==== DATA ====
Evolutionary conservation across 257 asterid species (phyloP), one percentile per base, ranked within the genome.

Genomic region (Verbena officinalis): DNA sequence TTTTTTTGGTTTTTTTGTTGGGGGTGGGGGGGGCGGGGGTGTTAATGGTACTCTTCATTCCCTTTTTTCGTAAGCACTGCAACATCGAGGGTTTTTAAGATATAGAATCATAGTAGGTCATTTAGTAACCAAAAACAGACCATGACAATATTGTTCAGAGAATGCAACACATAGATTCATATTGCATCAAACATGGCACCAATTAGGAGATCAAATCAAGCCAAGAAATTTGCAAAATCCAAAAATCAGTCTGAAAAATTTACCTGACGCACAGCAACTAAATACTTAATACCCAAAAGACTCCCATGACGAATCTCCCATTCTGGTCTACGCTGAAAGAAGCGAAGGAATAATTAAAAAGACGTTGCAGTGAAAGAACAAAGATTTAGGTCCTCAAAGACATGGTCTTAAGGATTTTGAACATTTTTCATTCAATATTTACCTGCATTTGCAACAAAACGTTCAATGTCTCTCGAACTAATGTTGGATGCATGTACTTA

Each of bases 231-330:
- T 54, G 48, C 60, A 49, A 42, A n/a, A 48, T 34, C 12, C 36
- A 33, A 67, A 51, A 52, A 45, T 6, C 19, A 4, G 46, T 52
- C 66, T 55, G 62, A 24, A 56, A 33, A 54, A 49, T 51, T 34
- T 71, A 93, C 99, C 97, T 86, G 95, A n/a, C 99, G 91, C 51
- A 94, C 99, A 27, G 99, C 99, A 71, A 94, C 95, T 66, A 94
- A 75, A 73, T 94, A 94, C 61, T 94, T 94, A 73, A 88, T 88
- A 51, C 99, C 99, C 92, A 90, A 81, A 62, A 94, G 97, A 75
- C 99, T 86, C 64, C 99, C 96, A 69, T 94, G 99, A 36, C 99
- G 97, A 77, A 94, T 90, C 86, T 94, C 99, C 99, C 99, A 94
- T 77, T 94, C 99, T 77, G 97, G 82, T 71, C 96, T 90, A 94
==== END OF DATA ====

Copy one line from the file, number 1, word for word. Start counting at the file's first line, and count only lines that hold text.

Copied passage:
Evolutionary conservation across 257 asterid species (phyloP), one percentile per base, ranked within the genome.